If the price tag says 3.99 and it rings ups at 5.49, you can ask for the tagged price, and you will get it. I know that's a pain in the ...., but they DO honor their "mess ups". (over and over and over..LOL)!
Adding...always a good idea to use the price scanner at Kmart in advance of getting in line. If the price scans differently than you expected, gives you the opportunity to re-check the price on the sign/shelf and go to the line with price tag in hand or just go straight to the service counter. Once you have checked out in the regular line and notice something isn't right....then you MUST to the service counter for a refund. The check out person can't do a thing for you.
Very good shopping advice. I do what you just explained above. So, no mistakes happen and less troubles ahead that you have to deal with.
One has to be a smart shopper. Check prices before buying with price scanner, always watch while cashier is ringing up your order, if a mistake happens they can call a front end supervisor to fix the problem, but if you don't notice it until later, customer service line.
Remember it is not always the cashier's fault. The cashier is just scanning the items which are programmed into the system. It is the price programmer that usually makes the pricing errors.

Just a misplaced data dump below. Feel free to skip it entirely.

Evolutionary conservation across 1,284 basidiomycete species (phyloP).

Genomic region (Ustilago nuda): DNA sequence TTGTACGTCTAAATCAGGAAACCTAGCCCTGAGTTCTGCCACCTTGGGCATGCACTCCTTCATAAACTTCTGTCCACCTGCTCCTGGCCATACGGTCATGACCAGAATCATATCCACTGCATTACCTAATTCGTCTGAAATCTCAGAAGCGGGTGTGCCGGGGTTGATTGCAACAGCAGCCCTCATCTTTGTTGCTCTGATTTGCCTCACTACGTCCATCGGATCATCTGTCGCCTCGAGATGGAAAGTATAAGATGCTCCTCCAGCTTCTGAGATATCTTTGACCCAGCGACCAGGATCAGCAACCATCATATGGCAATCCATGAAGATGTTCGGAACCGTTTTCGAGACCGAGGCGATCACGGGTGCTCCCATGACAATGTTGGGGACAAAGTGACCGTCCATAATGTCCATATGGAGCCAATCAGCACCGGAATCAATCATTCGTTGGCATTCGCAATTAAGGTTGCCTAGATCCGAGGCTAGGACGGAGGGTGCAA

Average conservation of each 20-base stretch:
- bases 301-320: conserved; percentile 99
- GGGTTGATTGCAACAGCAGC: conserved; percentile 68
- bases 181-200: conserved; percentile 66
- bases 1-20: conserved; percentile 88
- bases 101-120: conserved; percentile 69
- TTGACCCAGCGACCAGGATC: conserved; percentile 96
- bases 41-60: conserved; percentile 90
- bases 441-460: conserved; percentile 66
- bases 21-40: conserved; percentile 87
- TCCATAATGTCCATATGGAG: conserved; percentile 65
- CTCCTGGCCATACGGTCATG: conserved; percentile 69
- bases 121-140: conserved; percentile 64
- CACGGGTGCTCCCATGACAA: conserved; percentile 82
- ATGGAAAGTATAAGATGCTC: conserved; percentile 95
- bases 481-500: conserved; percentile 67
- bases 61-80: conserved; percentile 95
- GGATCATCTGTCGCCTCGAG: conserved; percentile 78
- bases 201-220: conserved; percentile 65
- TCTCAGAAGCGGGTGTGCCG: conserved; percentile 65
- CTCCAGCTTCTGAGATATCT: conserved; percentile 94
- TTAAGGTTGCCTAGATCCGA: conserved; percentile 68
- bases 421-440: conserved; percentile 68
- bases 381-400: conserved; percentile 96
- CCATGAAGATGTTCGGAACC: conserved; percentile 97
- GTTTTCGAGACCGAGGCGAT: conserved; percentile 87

What a pain to scan every item in your cart. If the packaging lists a price on the box not an adhesive price, then it should be correct. I don't have time to scan every item when you have small children with you. It sounds so easy and what a great idea. Get real. Kmart knows we are stuck paying what it scans or go stand in customer service for 30 min. Sometimes it's worth wasting the extra money to avoid the hassle. I just want newcomers to be aware of the problem. I do scan items that I am unsure of before reaching the cashier. I love when they refuse to honor the sale price posted on the shelf. I had an experience where when I questioned the price at the shelf the girl in that dept. told me to go scan it. I did and came back to see her removing the sale sticker. When I got to the register, the cashier got rude and said I didn't see it. Duh, I pointed it out to the employee before she removed it when she sent me to the scanner. Thus I spent 5 minutes disputing it with the manager before she conceded. Then I got more attitude from the cashier. I have no clue why the cashier cares what I pay for an item. She acted like I am another tourist trying to save a dollar. Whatever, I got the item at the price listed which took me 10 additional minutes at Kmart. I believe it depends on who you are what price you get. That's all I will say about that as I have witnessed many cashiers adjusting prices without a manager.